- The benefits that generally follow from doing “cluster genealogy” apply, that is, learning more about your own ancestors and their lives. And you really never know what you are going to turn up by studying the people close to your ancestors. I can see a parallel with the time that I was so curious about why a great-great uncle and his wife were shown on two censuses as boarders with another family, and the uncle was then shown as the head of that household on a third census. Contacting a descendant of that other family led to my discovery that my great-great uncle was not just a real estate agent, as the census indicated – he had been Sheriff of Dallas County! If your ancestors owned slaves and you know nothing of those slaves, you do not know all there is to know about those ancestors.

Thanks to Luckie of Our Georgia Roots for hosting the Carnival of African-American Genealogy!

(If all goes as planned, my next “Friend of Friends” post should be on the Floyd family – what information has been passed down on Floyd family slaves and some clues from the 1870 census.)

Thursday, March 11, 2010

Treasure Chest Thursday: A Patchwork Quilt Made by Grandma Moore

Unfortunately I have not had time lately to do daily posts for Lisa Alzo’s series “Fearless Females: 31 Blogging Prompts to Celebrate Women’s History Month” at The Accidental Genealogist, but several of them have definitely inspired me, so I’ll try to do some of the prompts when I can (out of order, of course).

For Treasure Chest Thursday as well as for my series “Please Keep These Things,” I would like to do Prompt #6: “Describe an heirloom you may have inherited from a female ancestor (wedding ring or other jewelry, china, clothing, etc.) If you don’t have any, then write about a specific object you remember from your mother or grandmother, or aunt (a scarf, a hat, cooking utensil, furniture, etc.)”

The heirloom I am featuring is one of four patchwork quilts made by my grandmother that I inherited from my mother. I regret to say that only three of these quilts survive. I took the smallest one with me to college. Careless idiot that I was, at some point in college I washed and dried it at a laundromat – end of quilt. Had something like that happened today, I would try to get a professional to repair it for me, but unfortunately this did not occur to me at the time and I compounded my idiocy by throwing the ragged quilt away.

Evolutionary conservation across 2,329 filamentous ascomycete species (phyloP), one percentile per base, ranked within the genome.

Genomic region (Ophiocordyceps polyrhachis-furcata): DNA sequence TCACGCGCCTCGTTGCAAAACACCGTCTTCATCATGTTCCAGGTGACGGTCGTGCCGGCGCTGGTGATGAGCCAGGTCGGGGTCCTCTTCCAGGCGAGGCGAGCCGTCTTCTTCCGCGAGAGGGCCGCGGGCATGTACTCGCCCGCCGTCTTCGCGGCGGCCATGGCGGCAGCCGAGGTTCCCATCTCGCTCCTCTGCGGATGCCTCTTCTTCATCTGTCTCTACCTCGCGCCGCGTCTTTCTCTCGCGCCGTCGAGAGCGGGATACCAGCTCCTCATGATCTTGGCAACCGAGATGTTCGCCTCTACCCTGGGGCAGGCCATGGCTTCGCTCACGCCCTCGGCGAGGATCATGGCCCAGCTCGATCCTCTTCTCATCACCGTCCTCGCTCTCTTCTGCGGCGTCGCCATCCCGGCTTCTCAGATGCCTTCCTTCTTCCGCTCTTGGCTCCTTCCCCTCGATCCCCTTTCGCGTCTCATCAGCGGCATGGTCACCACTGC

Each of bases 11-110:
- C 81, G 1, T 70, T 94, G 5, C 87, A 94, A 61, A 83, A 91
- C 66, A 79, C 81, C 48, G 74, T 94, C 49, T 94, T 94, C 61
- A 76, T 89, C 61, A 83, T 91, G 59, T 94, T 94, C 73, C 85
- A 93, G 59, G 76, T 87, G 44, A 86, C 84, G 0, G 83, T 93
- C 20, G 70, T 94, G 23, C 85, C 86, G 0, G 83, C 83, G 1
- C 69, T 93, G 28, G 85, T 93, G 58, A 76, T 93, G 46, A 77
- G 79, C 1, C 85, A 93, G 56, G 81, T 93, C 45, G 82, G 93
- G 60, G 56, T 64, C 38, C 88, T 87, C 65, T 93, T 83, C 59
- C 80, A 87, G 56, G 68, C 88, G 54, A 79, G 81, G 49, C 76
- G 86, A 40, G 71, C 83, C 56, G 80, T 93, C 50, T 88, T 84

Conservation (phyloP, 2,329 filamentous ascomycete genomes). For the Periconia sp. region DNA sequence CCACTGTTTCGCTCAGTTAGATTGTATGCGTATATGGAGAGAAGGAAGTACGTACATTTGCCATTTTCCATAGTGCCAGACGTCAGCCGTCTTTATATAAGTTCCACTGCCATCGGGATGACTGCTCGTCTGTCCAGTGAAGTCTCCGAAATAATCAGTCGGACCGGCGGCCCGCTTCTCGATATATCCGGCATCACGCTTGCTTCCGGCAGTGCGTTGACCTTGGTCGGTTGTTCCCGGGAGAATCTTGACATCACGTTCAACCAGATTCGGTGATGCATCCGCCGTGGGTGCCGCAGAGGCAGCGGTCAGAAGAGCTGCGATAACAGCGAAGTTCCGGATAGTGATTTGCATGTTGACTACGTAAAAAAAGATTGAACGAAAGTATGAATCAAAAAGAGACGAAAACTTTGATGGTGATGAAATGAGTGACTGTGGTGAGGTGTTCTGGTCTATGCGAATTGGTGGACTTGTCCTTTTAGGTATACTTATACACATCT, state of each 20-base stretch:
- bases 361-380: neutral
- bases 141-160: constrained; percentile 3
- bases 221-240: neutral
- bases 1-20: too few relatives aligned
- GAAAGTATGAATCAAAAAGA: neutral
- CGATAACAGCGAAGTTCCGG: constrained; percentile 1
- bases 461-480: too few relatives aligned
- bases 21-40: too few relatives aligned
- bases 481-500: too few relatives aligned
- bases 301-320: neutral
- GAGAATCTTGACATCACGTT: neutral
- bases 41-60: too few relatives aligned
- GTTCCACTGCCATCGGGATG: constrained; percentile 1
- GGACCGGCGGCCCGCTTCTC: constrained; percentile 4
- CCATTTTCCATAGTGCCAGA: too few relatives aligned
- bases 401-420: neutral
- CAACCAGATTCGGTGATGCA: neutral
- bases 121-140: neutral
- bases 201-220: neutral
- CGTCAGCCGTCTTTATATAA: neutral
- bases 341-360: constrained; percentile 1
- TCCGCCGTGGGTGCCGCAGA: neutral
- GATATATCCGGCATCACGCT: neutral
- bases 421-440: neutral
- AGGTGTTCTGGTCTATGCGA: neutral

This quilt is the only one that is being kept out for display at the present time. The other two have been put away in a chest for the time being. There are still too many people and cats in this house to safely display all three quilts.

Grandma Moore, my mother’s mother, was an extremely skilled seamstress. My mother inherited her talents; I did not. Some of the quilts Grandma passed down to her children included the names of her children and grandchildren embroidered on some of the patches, so there is double genealogy relevance!

Tuesday, March 9, 2010

Transcription Tuesday: More Adventures of Sheriff Henry Lewis

Here are three more articles featuring Sheriff William Henry Lewis:

The Killing at Wilmer

20 January 1887, Dallas Morning News

Sheriff Lewis and Deputy Sheriff Carson returned yesterday from Wilmer, to which point they were summoned on Tuesday to look after the slayer of Horace G. Revels. The facts of the killing as imparted by Mr. Lewis to a NEWS reporter, are as follows:

George Priest last Sunday night married a stepdaughter of Revels, who was violently opposed to the match, and, it is said, swore that he would kill the couple. On Tuesday George Priest, his half sister, Mollie Dagen, and his uncle, W. Slavens, drove by old man Revels’ house in a wagon. On observing Priest, Reve3ls rushed out of his house with a revolver and followed the wagon, threatening to kill Priest. Slavens, who was armed, as Revels gained on the wagon, drew his shotgun and fired, killing him on the spot. One of the witnesses testified at the inquest to having heard the deceased say that he was going to kill Slavens also. Revels was found in the road, his head resting in a pool of blood, and his face and breast lacerated with buckshot. After the shooting Slavens turned the lines over to his nephew and fled to the woods, and had not up to the late hour last night been arrested.

Mr. Priest was in the city yesterday and claimed that the shooting was in self defense. A chamber of the pistol carried by the deceased was found empty.

On a Serious Charge